One of the first steps a new Board should take is an examination of the association’s financial situation. It is important for members of the Board, as well as all the owners, to satisfy themselves that while the developer was in control, all income and expenses were properly accounted for. That includes, but isn’t limited to, the financial obligation of the developer himself, if any, and aggressive pursuit of delinquent accounts.

All association boards, but especially condominiums, should consider hiring a professional engineer or architect to perform a comprehensive inspection of the property and its physical plant. This will serve two purposes: (1) it will determine if there are any warranty defects that may be the responsibility of the developer; and (2) it will serve as the basis for a repair and replacement reserve analysis. Such an analysis will estimate the useful life of a component, such as a building roof, the projected cost to replace it, and how much money needs to be set aside to ensure that special assessments are not necessary to maintain the association’s assets into the future.  This study is required every five years under state statutes in both the Condominium Act and the Property Owners Association Act.

Good legal advice can also be important to the community. The association should retain independent counsel who is well versed in community association law and who can ensure that the new board and the developer abide by their respective legal obligations and commitments.

The following are documents an association management should obtain during the transition.  This list is by no means exhaustive, but can serve as a checklist to guide you. Keep in mind that jurisdictional requirements may vary in terms of time frames for developer responsibility and specific transition documents.  If your developer utilized professional management during the development period, you may find that your management has most or all of the following items in its files.  The following are required to be provided by statute in Virginia:

1- All association books or records, financial and otherwise, held by or controlled by the developer (or its association management company) along with a statement of receipts and disbursements during the declarant control period.

2- Any and all contracts in which the association is a contracting party.

3- Complete set of site plans and as-built drawings, including detailed measurements and dimensions for any common buildings or amenities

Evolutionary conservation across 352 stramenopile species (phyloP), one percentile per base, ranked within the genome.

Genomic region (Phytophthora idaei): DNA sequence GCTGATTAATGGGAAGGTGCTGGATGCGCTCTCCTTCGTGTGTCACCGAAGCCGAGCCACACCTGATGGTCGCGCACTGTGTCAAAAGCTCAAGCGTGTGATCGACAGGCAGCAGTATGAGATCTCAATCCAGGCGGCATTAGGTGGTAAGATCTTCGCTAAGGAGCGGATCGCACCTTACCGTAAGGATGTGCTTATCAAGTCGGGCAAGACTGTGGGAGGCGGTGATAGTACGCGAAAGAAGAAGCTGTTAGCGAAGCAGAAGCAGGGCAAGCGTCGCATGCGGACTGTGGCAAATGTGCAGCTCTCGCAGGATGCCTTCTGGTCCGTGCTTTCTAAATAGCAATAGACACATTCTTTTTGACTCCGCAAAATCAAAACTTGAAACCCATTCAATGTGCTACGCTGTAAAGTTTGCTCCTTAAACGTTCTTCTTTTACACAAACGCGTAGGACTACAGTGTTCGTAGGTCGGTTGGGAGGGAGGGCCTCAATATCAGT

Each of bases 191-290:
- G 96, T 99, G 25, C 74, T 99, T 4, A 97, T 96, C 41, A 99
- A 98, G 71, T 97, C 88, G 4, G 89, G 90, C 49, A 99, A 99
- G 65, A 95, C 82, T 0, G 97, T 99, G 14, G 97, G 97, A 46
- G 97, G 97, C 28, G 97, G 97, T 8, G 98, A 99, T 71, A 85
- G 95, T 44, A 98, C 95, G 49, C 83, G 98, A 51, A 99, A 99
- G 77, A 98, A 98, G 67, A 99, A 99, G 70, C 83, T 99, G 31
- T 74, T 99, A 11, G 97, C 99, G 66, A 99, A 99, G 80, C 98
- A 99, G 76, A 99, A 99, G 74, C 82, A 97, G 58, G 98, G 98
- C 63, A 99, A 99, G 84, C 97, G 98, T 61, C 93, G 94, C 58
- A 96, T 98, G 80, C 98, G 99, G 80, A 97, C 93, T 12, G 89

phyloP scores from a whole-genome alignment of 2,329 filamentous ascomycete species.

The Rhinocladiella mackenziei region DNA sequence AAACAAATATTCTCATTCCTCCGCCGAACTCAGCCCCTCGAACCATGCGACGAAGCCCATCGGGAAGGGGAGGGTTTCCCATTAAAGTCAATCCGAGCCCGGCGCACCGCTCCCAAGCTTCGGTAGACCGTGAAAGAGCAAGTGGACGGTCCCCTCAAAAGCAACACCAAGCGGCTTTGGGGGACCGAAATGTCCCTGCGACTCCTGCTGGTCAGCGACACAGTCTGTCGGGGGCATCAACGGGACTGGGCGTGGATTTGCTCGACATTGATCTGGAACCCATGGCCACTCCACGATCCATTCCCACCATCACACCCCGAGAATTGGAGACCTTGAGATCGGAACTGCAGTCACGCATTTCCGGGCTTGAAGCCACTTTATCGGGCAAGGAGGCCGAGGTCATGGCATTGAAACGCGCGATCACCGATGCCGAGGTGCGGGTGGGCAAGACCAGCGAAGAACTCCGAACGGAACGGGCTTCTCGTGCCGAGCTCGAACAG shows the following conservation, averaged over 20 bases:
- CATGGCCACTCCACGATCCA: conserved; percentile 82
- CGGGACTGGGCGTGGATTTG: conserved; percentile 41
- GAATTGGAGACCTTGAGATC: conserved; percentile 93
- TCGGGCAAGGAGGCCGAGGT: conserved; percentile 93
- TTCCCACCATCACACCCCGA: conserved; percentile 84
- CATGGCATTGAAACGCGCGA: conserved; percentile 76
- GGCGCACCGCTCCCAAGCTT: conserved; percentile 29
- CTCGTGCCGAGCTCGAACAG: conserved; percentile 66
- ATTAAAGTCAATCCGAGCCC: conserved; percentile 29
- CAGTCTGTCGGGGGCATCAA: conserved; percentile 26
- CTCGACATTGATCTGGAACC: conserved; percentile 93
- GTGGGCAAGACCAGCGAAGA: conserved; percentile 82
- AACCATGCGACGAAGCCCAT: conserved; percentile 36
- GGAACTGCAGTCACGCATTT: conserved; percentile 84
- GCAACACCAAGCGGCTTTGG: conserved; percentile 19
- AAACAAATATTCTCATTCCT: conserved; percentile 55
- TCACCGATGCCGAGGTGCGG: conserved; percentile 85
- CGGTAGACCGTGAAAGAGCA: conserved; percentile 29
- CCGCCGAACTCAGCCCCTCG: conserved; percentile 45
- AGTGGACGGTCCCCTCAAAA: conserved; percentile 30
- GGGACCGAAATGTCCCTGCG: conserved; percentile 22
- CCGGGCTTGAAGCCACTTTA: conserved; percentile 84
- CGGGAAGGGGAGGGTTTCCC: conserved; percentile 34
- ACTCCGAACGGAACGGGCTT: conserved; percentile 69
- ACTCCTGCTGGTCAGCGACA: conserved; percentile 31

4- Written warranties of the contractors, subcontractors, suppliers, and manufacturers, if any, involved in the construction and/or maintenance of the association’s facilities.

5- List of manufacturers of products and specifications used in the maintenance, repair or replacements in or on common areas or common elements.

Copies of any bonds or letters of credit posted with any state or local agency should also be requested.

Throughout the transition process described above, professional management can and should serve as an advisor to the Board, custodian of the association’s books and records and the entity to which the Board turns to assist in the development of long-term plans and goals to make sure that a community’s early due diligence translates into future continued success and financial stability for the owners. If that happens, all parties involved including the developer, transition board members, future board members, owners, and management will gain great satisfaction in a job well-done.

Please let us know if you have any questions about this topic.  We wish you well in all of your endeavors but especially at the critical period of transition.  We can be reached via email at the addresses shown on our website: www.vahoalaw.com. or by phone at 757-486-7055.

CA DAY is approaching. After being called off for the last two years it will be held on March 12 all day at the Virginia Beach Convention Center.  You can read all about it on www.sevacai.org.  An excellent day of information and interaction is planned. Mike Inman and Jeanne Lauer are presenters in two of the morning sessions. Mike is teamed up with Peter Miller and Kellie Dickerson to discuss various issues and new board responsibilities arising from the disastrous condominium collapse in Surfside, Florida last year. Jeanne will be teamed up with other attorneys to engage with the audience about a variety of legal topics.  Over 50 business partners will be in booths to discuss their offerings to association boards and members.